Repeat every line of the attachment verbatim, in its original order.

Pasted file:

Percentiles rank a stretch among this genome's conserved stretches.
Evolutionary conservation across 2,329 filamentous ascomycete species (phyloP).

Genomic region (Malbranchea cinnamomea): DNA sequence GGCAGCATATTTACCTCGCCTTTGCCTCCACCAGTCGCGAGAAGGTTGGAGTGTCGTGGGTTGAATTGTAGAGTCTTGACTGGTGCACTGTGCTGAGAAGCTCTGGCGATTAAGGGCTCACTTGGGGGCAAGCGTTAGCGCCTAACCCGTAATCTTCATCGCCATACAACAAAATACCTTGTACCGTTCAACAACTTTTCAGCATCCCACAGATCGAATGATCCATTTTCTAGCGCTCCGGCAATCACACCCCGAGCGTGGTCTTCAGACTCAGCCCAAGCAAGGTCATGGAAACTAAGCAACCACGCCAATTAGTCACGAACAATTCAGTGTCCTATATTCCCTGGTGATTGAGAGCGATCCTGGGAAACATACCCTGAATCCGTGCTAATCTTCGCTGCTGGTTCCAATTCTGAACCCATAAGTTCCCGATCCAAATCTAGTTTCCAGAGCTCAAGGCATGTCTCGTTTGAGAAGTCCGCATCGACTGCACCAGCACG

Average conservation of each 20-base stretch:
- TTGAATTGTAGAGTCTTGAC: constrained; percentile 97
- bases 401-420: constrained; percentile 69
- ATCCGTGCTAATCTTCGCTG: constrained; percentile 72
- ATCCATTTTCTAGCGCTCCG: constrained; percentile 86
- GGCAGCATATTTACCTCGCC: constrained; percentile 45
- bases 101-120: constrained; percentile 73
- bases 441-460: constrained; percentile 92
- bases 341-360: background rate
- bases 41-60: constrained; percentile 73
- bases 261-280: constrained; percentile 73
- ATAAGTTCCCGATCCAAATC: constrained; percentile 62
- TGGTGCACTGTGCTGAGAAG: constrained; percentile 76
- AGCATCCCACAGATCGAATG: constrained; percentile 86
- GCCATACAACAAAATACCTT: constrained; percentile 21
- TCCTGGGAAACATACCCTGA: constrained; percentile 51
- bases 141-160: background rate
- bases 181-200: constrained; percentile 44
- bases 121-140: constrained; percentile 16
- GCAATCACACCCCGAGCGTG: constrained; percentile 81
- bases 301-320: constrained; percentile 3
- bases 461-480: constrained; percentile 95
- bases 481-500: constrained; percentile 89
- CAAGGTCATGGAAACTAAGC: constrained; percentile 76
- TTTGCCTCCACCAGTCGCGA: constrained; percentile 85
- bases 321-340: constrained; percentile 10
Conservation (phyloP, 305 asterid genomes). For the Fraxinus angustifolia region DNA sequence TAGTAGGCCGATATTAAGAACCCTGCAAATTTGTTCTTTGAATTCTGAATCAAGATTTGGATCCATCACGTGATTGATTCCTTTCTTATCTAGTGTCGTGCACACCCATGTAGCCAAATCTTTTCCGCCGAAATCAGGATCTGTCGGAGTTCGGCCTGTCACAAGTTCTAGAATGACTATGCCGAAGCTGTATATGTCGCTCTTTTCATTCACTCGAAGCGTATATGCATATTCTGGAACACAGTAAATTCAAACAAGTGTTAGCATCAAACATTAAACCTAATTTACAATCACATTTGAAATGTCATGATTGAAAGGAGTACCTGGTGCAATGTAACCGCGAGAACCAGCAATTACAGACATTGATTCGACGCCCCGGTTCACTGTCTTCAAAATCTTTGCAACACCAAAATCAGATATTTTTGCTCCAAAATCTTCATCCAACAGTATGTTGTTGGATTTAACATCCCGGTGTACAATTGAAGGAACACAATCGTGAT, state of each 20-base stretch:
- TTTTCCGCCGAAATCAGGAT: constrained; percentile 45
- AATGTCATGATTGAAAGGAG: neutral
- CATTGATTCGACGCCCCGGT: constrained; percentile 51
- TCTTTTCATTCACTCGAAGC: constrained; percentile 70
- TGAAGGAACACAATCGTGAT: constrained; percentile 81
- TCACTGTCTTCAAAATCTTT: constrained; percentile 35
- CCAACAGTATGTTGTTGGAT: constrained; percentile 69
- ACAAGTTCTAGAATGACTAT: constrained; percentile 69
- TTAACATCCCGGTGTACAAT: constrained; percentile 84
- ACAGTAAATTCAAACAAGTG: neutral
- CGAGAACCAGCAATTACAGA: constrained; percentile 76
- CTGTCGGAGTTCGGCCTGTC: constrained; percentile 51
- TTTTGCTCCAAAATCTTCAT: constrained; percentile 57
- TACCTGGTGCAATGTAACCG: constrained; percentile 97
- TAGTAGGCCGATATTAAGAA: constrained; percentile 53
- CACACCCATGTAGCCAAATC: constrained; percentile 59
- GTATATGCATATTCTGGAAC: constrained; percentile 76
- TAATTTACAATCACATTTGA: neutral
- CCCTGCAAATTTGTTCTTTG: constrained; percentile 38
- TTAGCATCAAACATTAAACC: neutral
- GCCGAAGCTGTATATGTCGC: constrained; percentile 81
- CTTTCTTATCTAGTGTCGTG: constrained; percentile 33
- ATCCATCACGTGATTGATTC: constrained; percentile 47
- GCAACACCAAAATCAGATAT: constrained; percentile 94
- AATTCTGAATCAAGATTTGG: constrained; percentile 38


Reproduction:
Percentiles rank a stretch among this genome's conserved stretches.
Evolutionary conservation across 2,329 filamentous ascomycete species (phyloP).

Genomic region (Malbranchea cinnamomea): DNA sequence GGCAGCATATTTACCTCGCCTTTGCCTCCACCAGTCGCGAGAAGGTTGGAGTGTCGTGGGTTGAATTGTAGAGTCTTGACTGGTGCACTGTGCTGAGAAGCTCTGGCGATTAAGGGCTCACTTGGGGGCAAGCGTTAGCGCCTAACCCGTAATCTTCATCGCCATACAACAAAATACCTTGTACCGTTCAACAACTTTTCAGCATCCCACAGATCGAATGATCCATTTTCTAGCGCTCCGGCAATCACACCCCGAGCGTGGTCTTCAGACTCAGCCCAAGCAAGGTCATGGAAACTAAGCAACCACGCCAATTAGTCACGAACAATTCAGTGTCCTATATTCCCTGGTGATTGAGAGCGATCCTGGGAAACATACCCTGAATCCGTGCTAATCTTCGCTGCTGGTTCCAATTCTGAACCCATAAGTTCCCGATCCAAATCTAGTTTCCAGAGCTCAAGGCATGTCTCGTTTGAGAAGTCCGCATCGACTGCACCAGCACG

Average conservation of each 20-base stretch:
- TTGAATTGTAGAGTCTTGAC: constrained; percentile 97
- bases 401-420: constrained; percentile 69
- ATCCGTGCTAATCTTCGCTG: constrained; percentile 72
- ATCCATTTTCTAGCGCTCCG: constrained; percentile 86
- GGCAGCATATTTACCTCGCC: constrained; percentile 45
- bases 101-120: constrained; percentile 73
- bases 441-460: constrained; percentile 92
- bases 341-360: background rate
- bases 41-60: constrained; percentile 73
- bases 261-280: constrained; percentile 73
- ATAAGTTCCCGATCCAAATC: constrained; percentile 62
- TGGTGCACTGTGCTGAGAAG: constrained; percentile 76
- AGCATCCCACAGATCGAATG: constrained; percentile 86
- GCCATACAACAAAATACCTT: constrained; percentile 21
- TCCTGGGAAACATACCCTGA: constrained; percentile 51
- bases 141-160: background rate
- bases 181-200: constrained; percentile 44
- bases 121-140: constrained; percentile 16
- GCAATCACACCCCGAGCGTG: constrained; percentile 81
- bases 301-320: constrained; percentile 3
- bases 461-480: constrained; percentile 95
- bases 481-500: constrained; percentile 89
- CAAGGTCATGGAAACTAAGC: constrained; percentile 76
- TTTGCCTCCACCAGTCGCGA: constrained; percentile 85
- bases 321-340: constrained; percentile 10
Conservation (phyloP, 305 asterid genomes). For the Fraxinus angustifolia region DNA sequence TAGTAGGCCGATATTAAGAACCCTGCAAATTTGTTCTTTGAATTCTGAATCAAGATTTGGATCCATCACGTGATTGATTCCTTTCTTATCTAGTGTCGTGCACACCCATGTAGCCAAATCTTTTCCGCCGAAATCAGGATCTGTCGGAGTTCGGCCTGTCACAAGTTCTAGAATGACTATGCCGAAGCTGTATATGTCGCTCTTTTCATTCACTCGAAGCGTATATGCATATTCTGGAACACAGTAAATTCAAACAAGTGTTAGCATCAAACATTAAACCTAATTTACAATCACATTTGAAATGTCATGATTGAAAGGAGTACCTGGTGCAATGTAACCGCGAGAACCAGCAATTACAGACATTGATTCGACGCCCCGGTTCACTGTCTTCAAAATCTTTGCAACACCAAAATCAGATATTTTTGCTCCAAAATCTTCATCCAACAGTATGTTGTTGGATTTAACATCCCGGTGTACAATTGAAGGAACACAATCGTGAT, state of each 20-base stretch:
- TTTTCCGCCGAAATCAGGAT: constrained; percentile 45
- AATGTCATGATTGAAAGGAG: neutral
- CATTGATTCGACGCCCCGGT: constrained; percentile 51
- TCTTTTCATTCACTCGAAGC: constrained; percentile 70
- TGAAGGAACACAATCGTGAT: constrained; percentile 81
- TCACTGTCTTCAAAATCTTT: constrained; percentile 35
- CCAACAGTATGTTGTTGGAT: constrained; percentile 69
- ACAAGTTCTAGAATGACTAT: constrained; percentile 69
- TTAACATCCCGGTGTACAAT: constrained; percentile 84
- ACAGTAAATTCAAACAAGTG: neutral
- CGAGAACCAGCAATTACAGA: constrained; percentile 76
- CTGTCGGAGTTCGGCCTGTC: constrained; percentile 51
- TTTTGCTCCAAAATCTTCAT: constrained; percentile 57
- TACCTGGTGCAATGTAACCG: constrained; percentile 97
- TAGTAGGCCGATATTAAGAA: constrained; percentile 53
- CACACCCATGTAGCCAAATC: constrained; percentile 59
- GTATATGCATATTCTGGAAC: constrained; percentile 76
- TAATTTACAATCACATTTGA: neutral
- CCCTGCAAATTTGTTCTTTG: constrained; percentile 38
- TTAGCATCAAACATTAAACC: neutral
- GCCGAAGCTGTATATGTCGC: constrained; percentile 81
- CTTTCTTATCTAGTGTCGTG: constrained; percentile 33
- ATCCATCACGTGATTGATTC: constrained; percentile 47
- GCAACACCAAAATCAGATAT: constrained; percentile 94
- AATTCTGAATCAAGATTTGG: constrained; percentile 38